Willem and I dropped Nels off at 8:45 and picked him up at 3:30. SIX HOURS AND FORTY-FIVE MINUTES LATER. That was weird.
When we were finally reunited (the scene at the school was a total madhouse), this is the one thing he had to say:
"Hey mom, you know what my teacher does that's kind of funny? When she tells us something we have to do, after she tells us, she says, 'Get it? Got it? Good.' And then we say it back."
He shook his head with appreciation as he repeated the phrase. That is so Nels. Whereas just the thought of anyone saying that to me makes me cranky.
I had really been looking forward to having Nels in school for most of the day. So I was surprised to find myself a little concerned about it when the time actually came. My job is to help him grow up to be the best person he can be. And now he is going to be spending his day with a group of people who are very nice and are very good at what they do; but not a one of them has that job.
Hmm. The decision to homeschool one's children despite the availability of an excellent public school has suddenly become less inexplicable to me.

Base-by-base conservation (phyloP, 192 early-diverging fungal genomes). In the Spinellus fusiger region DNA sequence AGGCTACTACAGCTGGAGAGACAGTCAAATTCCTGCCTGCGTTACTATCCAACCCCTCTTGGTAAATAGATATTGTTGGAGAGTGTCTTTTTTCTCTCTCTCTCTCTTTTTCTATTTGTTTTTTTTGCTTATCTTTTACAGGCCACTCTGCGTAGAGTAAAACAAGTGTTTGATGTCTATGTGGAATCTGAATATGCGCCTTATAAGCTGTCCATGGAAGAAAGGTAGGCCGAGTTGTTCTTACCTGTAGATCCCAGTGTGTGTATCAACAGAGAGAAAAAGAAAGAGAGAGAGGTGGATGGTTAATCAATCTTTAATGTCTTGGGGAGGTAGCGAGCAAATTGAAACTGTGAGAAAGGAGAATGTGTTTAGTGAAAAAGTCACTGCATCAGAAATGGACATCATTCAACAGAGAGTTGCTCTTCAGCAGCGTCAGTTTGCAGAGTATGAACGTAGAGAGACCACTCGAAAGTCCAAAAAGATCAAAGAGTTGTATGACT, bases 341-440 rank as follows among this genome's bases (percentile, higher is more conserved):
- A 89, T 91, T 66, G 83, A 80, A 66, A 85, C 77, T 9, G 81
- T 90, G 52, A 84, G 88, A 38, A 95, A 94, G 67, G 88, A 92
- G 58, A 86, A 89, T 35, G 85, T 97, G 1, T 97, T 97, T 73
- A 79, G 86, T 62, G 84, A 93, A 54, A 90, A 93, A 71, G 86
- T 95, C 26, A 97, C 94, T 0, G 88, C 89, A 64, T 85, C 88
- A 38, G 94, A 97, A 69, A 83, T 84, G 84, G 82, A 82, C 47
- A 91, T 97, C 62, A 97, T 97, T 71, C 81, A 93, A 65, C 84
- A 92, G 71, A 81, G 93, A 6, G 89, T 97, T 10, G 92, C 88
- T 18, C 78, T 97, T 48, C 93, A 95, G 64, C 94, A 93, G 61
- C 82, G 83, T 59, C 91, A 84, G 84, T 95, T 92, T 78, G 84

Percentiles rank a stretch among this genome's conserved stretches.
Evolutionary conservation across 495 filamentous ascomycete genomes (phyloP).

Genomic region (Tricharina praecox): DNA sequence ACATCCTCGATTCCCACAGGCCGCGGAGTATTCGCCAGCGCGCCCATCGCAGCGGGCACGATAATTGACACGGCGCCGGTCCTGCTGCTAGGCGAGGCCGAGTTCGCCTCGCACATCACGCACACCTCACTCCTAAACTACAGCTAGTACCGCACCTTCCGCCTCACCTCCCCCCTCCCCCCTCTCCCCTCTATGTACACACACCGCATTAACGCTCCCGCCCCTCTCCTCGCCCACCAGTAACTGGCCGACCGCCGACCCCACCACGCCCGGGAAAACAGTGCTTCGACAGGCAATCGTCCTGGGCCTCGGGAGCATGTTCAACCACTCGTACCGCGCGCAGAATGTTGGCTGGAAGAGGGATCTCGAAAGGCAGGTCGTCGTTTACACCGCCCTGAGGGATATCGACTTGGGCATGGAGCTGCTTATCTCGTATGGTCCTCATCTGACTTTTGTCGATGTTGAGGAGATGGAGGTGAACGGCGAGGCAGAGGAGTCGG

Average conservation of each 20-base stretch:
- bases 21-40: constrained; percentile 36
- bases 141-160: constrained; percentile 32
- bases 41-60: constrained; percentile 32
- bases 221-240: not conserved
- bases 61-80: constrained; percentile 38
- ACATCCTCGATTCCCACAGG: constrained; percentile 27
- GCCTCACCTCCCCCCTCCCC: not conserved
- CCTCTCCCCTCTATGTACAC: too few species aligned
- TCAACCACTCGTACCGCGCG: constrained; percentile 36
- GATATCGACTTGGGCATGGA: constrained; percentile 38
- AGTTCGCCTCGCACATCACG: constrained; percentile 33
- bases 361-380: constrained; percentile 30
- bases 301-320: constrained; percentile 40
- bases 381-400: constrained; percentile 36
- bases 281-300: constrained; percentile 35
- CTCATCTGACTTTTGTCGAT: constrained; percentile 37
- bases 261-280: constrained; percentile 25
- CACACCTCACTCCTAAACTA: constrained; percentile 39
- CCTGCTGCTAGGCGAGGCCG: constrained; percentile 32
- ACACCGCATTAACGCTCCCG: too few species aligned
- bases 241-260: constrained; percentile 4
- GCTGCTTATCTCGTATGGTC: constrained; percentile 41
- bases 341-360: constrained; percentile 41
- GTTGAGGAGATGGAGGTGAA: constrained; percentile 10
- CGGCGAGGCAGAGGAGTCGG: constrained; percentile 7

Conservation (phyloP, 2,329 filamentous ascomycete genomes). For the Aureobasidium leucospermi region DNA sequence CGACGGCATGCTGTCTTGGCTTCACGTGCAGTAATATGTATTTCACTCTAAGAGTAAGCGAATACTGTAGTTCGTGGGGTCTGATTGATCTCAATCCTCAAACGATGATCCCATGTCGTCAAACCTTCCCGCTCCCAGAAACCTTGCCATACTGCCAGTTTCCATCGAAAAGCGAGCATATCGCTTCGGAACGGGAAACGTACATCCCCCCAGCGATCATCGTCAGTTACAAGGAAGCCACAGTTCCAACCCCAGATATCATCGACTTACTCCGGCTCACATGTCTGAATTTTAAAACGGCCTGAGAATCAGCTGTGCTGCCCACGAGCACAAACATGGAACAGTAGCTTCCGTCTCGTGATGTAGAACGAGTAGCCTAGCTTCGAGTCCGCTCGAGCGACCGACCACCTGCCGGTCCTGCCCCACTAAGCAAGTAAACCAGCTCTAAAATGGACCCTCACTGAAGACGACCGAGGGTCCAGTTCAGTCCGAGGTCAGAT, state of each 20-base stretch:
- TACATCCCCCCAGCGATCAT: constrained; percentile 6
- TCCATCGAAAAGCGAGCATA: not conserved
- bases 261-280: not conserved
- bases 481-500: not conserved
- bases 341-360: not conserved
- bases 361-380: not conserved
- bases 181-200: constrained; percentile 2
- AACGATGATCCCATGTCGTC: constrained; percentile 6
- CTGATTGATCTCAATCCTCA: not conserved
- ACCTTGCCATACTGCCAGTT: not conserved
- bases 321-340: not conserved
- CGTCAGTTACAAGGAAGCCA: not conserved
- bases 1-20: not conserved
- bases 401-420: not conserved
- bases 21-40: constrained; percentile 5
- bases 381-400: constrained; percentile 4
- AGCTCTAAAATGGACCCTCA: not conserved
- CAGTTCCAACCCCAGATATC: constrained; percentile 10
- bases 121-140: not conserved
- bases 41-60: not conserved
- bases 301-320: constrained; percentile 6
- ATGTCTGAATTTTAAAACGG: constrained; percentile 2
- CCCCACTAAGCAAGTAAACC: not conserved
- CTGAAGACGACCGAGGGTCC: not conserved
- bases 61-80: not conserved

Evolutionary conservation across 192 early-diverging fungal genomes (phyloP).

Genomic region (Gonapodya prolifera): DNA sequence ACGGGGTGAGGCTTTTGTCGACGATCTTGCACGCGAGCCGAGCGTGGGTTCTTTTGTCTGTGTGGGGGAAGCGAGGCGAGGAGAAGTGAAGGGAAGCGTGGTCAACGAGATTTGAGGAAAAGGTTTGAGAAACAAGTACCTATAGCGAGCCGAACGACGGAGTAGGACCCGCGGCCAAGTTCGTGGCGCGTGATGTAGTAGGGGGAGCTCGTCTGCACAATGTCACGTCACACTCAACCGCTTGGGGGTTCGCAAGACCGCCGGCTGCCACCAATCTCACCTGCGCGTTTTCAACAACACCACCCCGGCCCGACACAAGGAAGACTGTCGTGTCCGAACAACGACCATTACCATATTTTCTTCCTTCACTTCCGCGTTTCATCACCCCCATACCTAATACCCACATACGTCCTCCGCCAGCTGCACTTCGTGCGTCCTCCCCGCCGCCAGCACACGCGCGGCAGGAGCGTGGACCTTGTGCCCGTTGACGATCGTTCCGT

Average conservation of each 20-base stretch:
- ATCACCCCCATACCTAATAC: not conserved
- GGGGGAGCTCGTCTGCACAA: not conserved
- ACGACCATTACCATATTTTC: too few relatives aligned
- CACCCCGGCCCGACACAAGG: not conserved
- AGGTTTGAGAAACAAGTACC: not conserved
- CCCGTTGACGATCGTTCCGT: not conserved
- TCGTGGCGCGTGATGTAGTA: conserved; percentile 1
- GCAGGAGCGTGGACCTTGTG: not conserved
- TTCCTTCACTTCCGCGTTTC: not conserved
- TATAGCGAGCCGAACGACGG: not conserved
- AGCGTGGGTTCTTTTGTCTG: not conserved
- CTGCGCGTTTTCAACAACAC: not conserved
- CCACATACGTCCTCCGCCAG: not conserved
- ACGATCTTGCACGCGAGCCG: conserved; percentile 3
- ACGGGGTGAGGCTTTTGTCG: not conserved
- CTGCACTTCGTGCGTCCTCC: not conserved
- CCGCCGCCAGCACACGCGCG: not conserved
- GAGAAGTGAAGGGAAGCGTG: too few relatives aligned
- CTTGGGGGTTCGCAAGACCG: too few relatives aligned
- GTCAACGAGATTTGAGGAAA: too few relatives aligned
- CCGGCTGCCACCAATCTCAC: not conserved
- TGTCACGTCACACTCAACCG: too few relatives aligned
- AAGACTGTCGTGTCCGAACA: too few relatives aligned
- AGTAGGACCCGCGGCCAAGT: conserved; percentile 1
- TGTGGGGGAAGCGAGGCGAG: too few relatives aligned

And then there is this:
I'm going back to school today
The summer has almost past
When I think of all the things to learn
The year will go very fast.
This is the first stanza of a poem Nels brought home from school. It's bad enough that the second sentence doesn't technically make sense, but "The summer has almost past?" Has almost PAST? HAS PAST?
The rest of the poem contains fewer grammatical offenses, but is no less inane. For example:
Father bought me some brand new jeans
And a cowboy shirt to match
Grandpa says I'll need a ball
So I can practice playing catch.
PLEASE, public school, PLEASE don't teach my kid to hate poetry. I really don't want to homeschool.